I'm not gonna yell, but I think I would explain it differently and clarify different points.
--Persian Jews aren't Sephardim, their community in Persia pre-dated the community of Jews in Medieval Spain. But it's true that they were not part of the Ashkenazi modernization thing, with the various movements (Hasidism/Mitnagdim, the Haskalah and its offshoots, the Reform movement and its offshoots, etc.) I'm just saying this because you asked about a Persian Jew, not because where people are from predicts anything.
--The movement or denomination known as Reform has participants called Reform Jews. They are not Reformed Jews. They are still in the same shape they were before.
--The Conservative movement gets a capital C because otherwise these Jews who are politically liberal who belong to a Conservative synagogue will be all weirded out.
--I think the Reform movement has a theology of a "messianic age" and I'm not sure about the Conservative movement.
I don't think it's accurate to say that the reason that Ashkenazi Jews have denominations is that we wanted to be like our neighbors and Sephardim (and other Jews living in Muslim countries) didn't. If you look at the countries where Reform developed in the early 19th century, you will see that all had a substantial Protestant presence or were majority Protestant. (Germany, the US and Britain--yeah there were Reformers in Hungary but it didn't really take off there.) The Reform movements got strong in countries where Christians had the idea that they could shape their religion to fit their ideology rather than the other way around. That's the reason why Reform has the most followers in the US and why the Conservative and Reconstructionist movements were started here. It's also why the "movements" are so weak in Israel.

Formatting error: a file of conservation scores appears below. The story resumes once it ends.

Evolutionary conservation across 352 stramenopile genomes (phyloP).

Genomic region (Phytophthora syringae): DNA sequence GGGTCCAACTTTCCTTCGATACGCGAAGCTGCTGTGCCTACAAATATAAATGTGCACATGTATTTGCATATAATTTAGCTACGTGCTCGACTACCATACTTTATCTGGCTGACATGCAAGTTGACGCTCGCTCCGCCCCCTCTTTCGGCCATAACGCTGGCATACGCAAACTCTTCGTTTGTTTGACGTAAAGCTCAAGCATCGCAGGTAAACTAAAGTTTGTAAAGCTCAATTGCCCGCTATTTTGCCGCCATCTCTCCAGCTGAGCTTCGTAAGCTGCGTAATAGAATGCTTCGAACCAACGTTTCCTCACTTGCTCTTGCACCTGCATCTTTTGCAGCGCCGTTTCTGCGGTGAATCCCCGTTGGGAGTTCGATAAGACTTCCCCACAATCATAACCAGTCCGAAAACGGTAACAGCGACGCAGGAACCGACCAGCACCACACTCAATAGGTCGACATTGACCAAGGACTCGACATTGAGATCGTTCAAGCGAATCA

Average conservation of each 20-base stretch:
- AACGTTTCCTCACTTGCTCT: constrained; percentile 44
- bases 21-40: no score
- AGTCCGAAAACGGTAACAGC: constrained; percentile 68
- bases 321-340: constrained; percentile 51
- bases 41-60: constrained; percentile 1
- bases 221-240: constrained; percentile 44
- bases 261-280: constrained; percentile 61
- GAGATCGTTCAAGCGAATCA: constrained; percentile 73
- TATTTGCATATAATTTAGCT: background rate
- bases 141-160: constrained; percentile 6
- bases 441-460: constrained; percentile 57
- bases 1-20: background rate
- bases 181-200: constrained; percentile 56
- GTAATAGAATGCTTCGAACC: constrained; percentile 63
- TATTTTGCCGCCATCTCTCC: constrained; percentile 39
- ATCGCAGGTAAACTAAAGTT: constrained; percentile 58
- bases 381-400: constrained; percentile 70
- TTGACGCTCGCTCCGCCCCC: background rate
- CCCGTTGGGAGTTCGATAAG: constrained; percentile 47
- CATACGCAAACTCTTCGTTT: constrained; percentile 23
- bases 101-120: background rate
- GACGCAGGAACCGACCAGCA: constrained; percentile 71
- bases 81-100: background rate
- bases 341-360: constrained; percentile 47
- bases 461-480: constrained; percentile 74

If you look at the actual observance of US Jews who i.d. with different movements, you might find that some folks who affiliate with a Reform Temple have the same observance as Jews who affiliate with an Orthodox schul. There are both aesthetic and ideological reasons to affiliate with a movement, beyond being too lazy to keep kosher, you know? For one thing, some people might be Shabbat observant but think it's immoral not to count women in a minyan. (Or the other way, drive to synagogue on Saturday but feel just too weird about women being rabbis.)
It's also true that today, US Jews with origins from every country are being drawn into the denominational thingie because they move to places where they have to chose between different congregations.
Back to the messiah question: I think that just because someone is affiliated with this or that synagogue, you can't predict from that what they believe. The official line of the synagogue is one thing, what the individual believes is another. The number of influences that any individual Jew could experience is staggering...
I know, I'm no help.